When I googled EPS and the name of a major brand of sound absorption, I found a plan to cover 112 square feet of your walls in presumably a very precise and effective installation of the former (although it doesn't say. I'm just guessing because the product name is EPS112) for $2,000.00: Auralex EPS-112T | Sweetwater.com If your bags of cork are 78% as effective, and cover only 112 square feet (say, around, 10'2"x11') then your acoustic treatment should be worth around $1,560.00. More if it looks better than flat slabs painted like granite.
EPS is something that is used to make diffusors not absorbers. That Product is not EPS but rigid fiberglass I believe.
Old 22nd April 2011
  #10
Gear Addict
 
Lunatic's Avatar
 

Quote:
Originally Posted by Eli Resnick View Post
Great paper, lunatic!
From the introduction, it says that mineral wools can be harmful if inhaled.
The operative word is "can" be harmful but in reality they are simply an irritant and are uncomfortable to work with. We used 705 in our studio *everywhere* (kind of) and while it sucked installing it a nice Guilford covering and 4 years later and... no problems whatsoever.

So, heed the warnings about fiberglass and mineral wool but understand they are an extreme example and, from what I understand, nothing to be incredibly concerned about.

Now, wanting to build sustainably I'm totally down with which is why this post peaked my curiosity.
Old 22nd April 2011
  #11
Lives for gear
 

I'd be very surprised if expanded polystyrene had an absorption coefficient as high as 0.5 at 500Hz. Makes me rather sceptical of that Table in the University of Perugia paper.

Having said that, I expect that cork will provide SOME modest absorption. Also will provide some modest diffusion at high frequencies. It will certainly give your room a unique look (and odour...). I wouldn't say don't use it - you appear to have lots of time to spend on installation - just be aware that you can probably only rely on it for a small part of your room acoustics.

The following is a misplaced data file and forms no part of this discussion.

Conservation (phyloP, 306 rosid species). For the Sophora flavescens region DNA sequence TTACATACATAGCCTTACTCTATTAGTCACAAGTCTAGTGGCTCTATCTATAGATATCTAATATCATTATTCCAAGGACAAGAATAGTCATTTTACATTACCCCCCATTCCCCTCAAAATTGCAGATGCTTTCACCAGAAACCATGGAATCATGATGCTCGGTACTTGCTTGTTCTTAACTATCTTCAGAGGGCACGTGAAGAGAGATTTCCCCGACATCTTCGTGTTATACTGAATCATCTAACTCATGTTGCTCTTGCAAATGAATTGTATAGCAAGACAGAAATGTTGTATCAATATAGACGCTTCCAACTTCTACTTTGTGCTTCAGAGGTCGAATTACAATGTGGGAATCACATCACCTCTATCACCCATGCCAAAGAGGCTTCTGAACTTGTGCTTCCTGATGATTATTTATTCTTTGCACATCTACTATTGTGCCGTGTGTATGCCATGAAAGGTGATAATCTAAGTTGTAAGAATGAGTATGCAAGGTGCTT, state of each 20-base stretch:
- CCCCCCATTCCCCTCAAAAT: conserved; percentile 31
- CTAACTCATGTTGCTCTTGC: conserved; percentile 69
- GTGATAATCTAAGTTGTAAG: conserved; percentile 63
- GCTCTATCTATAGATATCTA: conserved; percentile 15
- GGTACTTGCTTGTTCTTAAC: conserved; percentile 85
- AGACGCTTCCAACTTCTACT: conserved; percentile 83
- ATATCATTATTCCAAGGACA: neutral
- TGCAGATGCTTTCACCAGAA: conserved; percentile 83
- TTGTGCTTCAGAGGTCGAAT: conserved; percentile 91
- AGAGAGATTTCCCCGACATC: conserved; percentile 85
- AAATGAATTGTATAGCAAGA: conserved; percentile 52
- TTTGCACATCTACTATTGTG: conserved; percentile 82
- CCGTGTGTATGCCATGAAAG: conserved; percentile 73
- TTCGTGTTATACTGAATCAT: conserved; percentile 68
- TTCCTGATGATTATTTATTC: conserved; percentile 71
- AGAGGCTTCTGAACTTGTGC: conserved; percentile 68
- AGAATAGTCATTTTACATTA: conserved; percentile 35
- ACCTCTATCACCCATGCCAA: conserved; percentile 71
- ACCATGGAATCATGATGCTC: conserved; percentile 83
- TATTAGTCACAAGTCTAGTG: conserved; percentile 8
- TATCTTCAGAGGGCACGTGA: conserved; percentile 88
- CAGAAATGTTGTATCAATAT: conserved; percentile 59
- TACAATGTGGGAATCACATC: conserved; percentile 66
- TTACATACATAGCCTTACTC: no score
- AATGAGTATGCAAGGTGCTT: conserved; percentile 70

Old 23rd April 2011
  #12
Lives for gear
 
Dange's Avatar
 

Quote:
Originally Posted by Eli Resnick View Post
Cellulose, for those keeping score at home, is basically wood-pulp. Mashed trees.

That sounds a lot more sustainable to me than spinning fibers out of glass or rocks. Also, a lot less carcinogenic or poisonous.
Mineral Wool will be an irritant if inhaled but will not cause Cancer. Also Mineral Wool fibres will dissolve in lung tissue, I'm not sure if the same can be said of cellulose fibres. They could hang around for a long time.
Old 23rd April 2011
  #13
Gear Addict
 

ooooohh, Dange your post# is 666stike

Good to see you back
Old 23rd April 2011
  #14
Lives for gear
 
Rod Gervais's Avatar
 

Quote:
Originally Posted by Eli Resnick View Post
Also, a lot less carcinogenic or poisonous.
Neither fiberglass nor rockwool have ever been declared poisonous, they have both (however) been declared non-carcinogens.

Perhaps you should check the research........ that question was put to bed in 2001...... old news, just another myth being spread about.

Rod Gervais
Director of Education
GIK Acoustics
Gik Acoustics USA
Gik Acoustics Europe
Tel.(US)1.888.986.2789
Tel.(UK)+44(0)20.7558.8976
Old 23rd April 2011
  #15
Lives for gear
 
avare's Avatar
 

Quote:
Originally Posted by Sebg View Post
I'd be very surprised if expanded polystyrene had an absorption coefficient as high as 0.5 at 500Hz. Makes me rather sceptical of that Table in the University of Perugia paper.
With the missing significant information, density, depth etc for most materials, the table is not right nor is it wrong. It it is misleading due incomplete information.

A complete,
Andre
Old 24th April 2011
  #16
Lives for gear
 

Andre,

of course you are absolutely correct (as is often the case...).

Having said that, I would still be very surprised if any thickness and density of EPS had 0.5 absorption coefficient at 500Hz.

RPG's Skyline claims around 0.3 at 500Hz.

Acoustic Vision | RPG | Skyline

edit: This other one claims 0.4, http://www.vicoustic.com/vn/MusicBro...Info.asp?Id=28

Corrected but not surprised (yet),

Sebastian
Old 25th April 2011
  #17
Here for the gear
 

I found this handy little nugget of info on cork and it's properties. The study is very specific and deals in specific paramaters -finally something helpful since we know how thick the cork covering is. It appears as though it will make a great sound absorber/diffuser after all!

http://www.realcork.org/userfiles/Fi...o%20F%20EN.pdf

Still getting some some supplies, should be starting the project early next week. Stoked!
Old 26th April 2011
  #18
Lives for gear
 

That's a nice tech resource for cork as a building material.

Please note that "acoustic" cork is nominated as expanded and agglomerated (100kg/m^3). Different from cork stoppers for bottles which are a fair bit denser (240kg/m^3).